Michael Isikoff has some insder reporting on how Bush came to commute Libby's sentence. No surprises, but some good detail. The money quote of the report is attributed to one of two unnamed White House "advisers," "I'm not sure Bush had a choice. If he didn't act, it would have caused a fracture with the vice president."
Naturally, Isikoff has to balance the article by throwing up Clinton's pardon of Marc Rich as an equivalent. Howie Kurtz on TV ended his segment on this topic with "enough hypocrisy on both sides."
It's time for the press to cease and desist from using false balance to distort what's happening. Bush clearly used the power of a commutation to stop an investigation into what special prosecutor Fitzgerald J Fitzgerald identified as a "cloud over the Vice President." There is no equivalent to that in Clinton's actions. As Fitzgerald said last February, "We didn't put that cloud there. That cloud's there because the defendant obstructed justice. That cloud is something you just can't pretend isn't there."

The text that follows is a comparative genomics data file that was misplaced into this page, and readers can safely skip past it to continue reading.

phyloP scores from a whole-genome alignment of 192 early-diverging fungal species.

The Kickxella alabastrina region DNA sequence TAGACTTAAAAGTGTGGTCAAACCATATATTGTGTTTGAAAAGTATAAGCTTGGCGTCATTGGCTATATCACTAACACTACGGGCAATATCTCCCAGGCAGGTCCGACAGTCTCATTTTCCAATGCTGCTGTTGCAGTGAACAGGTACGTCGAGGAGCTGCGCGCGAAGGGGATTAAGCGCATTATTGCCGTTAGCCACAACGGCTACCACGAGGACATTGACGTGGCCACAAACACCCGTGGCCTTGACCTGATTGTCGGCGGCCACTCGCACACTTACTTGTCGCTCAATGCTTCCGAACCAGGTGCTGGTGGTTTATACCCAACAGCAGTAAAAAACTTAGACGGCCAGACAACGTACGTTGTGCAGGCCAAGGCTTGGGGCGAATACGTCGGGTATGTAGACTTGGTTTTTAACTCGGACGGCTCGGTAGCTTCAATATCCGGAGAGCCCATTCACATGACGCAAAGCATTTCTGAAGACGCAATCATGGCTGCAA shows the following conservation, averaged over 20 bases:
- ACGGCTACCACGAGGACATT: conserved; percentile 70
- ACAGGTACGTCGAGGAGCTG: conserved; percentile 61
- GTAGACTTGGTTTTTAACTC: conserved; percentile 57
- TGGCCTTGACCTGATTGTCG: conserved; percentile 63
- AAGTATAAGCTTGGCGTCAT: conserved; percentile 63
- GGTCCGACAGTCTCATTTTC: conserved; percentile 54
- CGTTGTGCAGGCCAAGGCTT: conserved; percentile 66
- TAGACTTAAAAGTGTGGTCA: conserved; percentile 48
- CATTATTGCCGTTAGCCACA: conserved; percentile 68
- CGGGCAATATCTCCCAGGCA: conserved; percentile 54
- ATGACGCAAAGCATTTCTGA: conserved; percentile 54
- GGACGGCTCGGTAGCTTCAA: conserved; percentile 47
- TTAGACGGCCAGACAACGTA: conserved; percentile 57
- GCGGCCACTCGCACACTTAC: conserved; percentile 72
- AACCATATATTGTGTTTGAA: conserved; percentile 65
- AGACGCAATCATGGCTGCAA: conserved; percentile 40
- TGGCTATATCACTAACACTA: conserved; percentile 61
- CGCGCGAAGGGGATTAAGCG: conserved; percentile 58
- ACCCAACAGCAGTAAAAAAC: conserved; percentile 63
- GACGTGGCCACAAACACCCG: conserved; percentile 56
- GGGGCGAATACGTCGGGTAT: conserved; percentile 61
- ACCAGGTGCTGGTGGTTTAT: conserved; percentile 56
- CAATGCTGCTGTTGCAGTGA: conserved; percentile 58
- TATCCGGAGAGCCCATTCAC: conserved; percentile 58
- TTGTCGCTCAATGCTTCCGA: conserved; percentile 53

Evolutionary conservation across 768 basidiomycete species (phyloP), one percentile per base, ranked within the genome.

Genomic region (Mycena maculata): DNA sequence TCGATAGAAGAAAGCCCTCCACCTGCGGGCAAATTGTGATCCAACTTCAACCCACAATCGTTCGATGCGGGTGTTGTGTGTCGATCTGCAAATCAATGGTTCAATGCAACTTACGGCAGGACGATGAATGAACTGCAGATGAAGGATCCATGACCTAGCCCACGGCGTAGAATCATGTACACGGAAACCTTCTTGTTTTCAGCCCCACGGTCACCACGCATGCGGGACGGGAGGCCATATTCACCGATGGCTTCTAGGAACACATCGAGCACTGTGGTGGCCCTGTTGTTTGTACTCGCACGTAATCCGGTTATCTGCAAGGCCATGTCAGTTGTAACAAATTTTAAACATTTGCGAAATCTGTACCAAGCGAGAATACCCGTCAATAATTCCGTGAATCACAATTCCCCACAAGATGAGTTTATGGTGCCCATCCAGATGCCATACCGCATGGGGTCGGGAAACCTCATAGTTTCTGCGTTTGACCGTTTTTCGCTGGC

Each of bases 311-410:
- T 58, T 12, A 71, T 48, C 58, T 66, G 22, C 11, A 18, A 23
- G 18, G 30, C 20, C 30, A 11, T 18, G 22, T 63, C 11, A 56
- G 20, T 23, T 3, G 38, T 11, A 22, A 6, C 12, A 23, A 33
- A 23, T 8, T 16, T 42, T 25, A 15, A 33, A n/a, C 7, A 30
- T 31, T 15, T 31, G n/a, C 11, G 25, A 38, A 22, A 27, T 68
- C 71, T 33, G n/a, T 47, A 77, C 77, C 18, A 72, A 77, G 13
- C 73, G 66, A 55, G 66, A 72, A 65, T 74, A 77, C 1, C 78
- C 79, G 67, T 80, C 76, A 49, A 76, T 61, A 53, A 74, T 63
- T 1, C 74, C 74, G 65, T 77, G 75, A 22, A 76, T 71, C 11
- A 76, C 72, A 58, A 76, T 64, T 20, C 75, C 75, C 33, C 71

During the investigation, Libby was told not to discuss the case with anybody. He almost complied. Who did he discuss it with? Says Fitzgerald: "the only person [Libby] told is the vice president. Think about that." (source: Truthout.)
Mickeleh's Take: The fix is still in. The big lie is still the order of the day. And too much of the media still plays along. Mr. Isikoff, what's the compulsion to stuff every report with "on the other hand..."? Keep the other hand in your pocket. It will improve your objectivity.
And yes. Clinton did some terrible things. So did Bush 41. (He pardoned the Iran-Contragate crew.). If you have to find historical balance, how come you only talk about Clinton? The Bush example is a much closer parallel.
(Tags: Cheney, Libby, Commute, Bush, News, Politics)